Also, you're right that it doesn't need to be a tube amp for these kinds of sounds, but if you're also into Sonic Youth, Melvins etc I think you're better off with a tube amp. The band I was playing with had a bit of an SY-esque noise element too so the tube amps really helped with that. mmasonmusic is right about the early Peavey Classic amps - well worth a look and they're usually cheap too. Are there any second shops near you? If so, don't be afraid to go with something obscure you haven't heard of before - there are a lot of hidden gems that could really rock with post punk that won't cost you an arm and a leg.
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Old 03.15.11, 8:03 PM
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Jazz Chorus is a great solid state, but I feel like any tube amp would take pedals better. Especially for the sort of music you play. A bit of power tube distortion has gang of four & sonic youth written all over it.

As opposed to wattage, what volume are you looking for? What is the size of the venues you play and how loud do you like to have your amp cranked?

Orange Tiny Terror? I think that's in your price range, and it sounds like Heaven.
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Old 03.16.11, 10:14 AM
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Only really small venues, would the tiny terror be loud enough without being cranked to the max?
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Old 03.16.11, 10:18 AM
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The Roland Jazz Chorus amps go loud, and sound great for Joy Division-esque stuff, but agreed, you'll never get enough distortion without a pedal. The Peavey Classic amps are fantastic as mentioned above.
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Old 03.16.11, 1:47 PM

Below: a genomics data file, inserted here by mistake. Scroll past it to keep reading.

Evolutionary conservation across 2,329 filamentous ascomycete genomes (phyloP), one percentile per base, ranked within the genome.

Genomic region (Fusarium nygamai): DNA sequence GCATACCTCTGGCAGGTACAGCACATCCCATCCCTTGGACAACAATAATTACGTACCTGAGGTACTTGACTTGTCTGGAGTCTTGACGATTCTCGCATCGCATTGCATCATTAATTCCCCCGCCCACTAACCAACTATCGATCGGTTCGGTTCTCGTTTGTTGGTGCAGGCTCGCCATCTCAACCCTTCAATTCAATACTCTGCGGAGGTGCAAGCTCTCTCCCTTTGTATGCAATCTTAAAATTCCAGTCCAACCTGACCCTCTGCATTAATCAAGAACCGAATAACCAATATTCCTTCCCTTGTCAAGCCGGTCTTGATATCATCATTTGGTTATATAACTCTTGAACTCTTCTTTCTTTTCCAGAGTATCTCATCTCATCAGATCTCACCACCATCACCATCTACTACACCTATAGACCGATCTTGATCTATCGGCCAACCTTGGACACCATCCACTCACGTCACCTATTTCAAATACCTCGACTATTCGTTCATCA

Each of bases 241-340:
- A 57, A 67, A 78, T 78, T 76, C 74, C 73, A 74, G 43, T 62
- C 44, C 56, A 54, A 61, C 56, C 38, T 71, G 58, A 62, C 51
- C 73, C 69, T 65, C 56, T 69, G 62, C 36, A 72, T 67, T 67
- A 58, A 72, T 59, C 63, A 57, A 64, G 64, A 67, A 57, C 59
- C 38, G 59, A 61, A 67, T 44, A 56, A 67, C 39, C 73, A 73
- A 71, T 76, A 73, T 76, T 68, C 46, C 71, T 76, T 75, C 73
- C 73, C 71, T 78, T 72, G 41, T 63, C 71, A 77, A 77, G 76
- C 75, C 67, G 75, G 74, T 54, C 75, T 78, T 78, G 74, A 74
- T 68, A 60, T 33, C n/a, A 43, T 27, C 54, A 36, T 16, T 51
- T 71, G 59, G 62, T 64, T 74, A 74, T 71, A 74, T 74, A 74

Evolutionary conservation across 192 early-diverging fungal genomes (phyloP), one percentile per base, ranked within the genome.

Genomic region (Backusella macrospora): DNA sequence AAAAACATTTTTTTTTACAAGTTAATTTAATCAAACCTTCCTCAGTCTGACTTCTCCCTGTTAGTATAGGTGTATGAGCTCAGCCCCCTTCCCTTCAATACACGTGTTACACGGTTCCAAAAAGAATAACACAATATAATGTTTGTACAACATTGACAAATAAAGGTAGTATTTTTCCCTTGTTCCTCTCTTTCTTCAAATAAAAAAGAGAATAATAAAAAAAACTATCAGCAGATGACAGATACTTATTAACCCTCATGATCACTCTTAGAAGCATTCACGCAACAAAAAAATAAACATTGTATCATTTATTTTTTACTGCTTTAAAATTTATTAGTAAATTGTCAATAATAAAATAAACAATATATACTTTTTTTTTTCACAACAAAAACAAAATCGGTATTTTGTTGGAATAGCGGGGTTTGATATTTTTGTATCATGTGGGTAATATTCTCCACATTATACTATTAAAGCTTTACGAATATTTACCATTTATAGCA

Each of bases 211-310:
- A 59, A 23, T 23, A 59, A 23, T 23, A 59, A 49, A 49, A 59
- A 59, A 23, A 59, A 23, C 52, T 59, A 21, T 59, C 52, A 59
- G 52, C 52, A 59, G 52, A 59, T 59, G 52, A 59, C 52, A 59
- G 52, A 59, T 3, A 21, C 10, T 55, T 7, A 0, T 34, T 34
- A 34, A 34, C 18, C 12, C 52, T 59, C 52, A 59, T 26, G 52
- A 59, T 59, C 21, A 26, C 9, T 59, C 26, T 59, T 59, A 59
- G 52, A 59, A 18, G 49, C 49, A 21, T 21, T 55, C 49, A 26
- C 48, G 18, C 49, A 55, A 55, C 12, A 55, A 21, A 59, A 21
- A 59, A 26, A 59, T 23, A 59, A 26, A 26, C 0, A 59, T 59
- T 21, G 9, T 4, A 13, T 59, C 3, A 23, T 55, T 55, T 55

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Quote:
Originally Posted by drew123 View Post
Only really small venues, would the tiny terror be loud enough without being cranked to the max?
It really depends on how loud your band is and how dirty you like your tone. With the band I was talking about above I couldn't use low wattage amps at all. I used a Marshall Haze for a gig once too - really nice tone but it just couldn't keep up. Usually, post-punk stuff needs quite a bit of headroom, but then again there are no rules and squashy dirty tone may really work for your band/songs.
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  #12  
Old 03.16.11, 6:34 PM
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I guess it depends where you're playing. When I lived in Ohio in the '90s, you *had* to have a half-stack. Here in Chicago, you can't turn a half-stack to "1."

A tiny terror stays clean to about halfway, longer if you re-tube. You can crank it and stay clean if you remember your guitar has knobs, too (they're not just there to look at). It's twice as loud as any other 15W all tube head.

Pretty much any club has a PA built for mic-ing amps & drums, and a TT will still give a drummer fits when cranked in a room through one or more 12s ...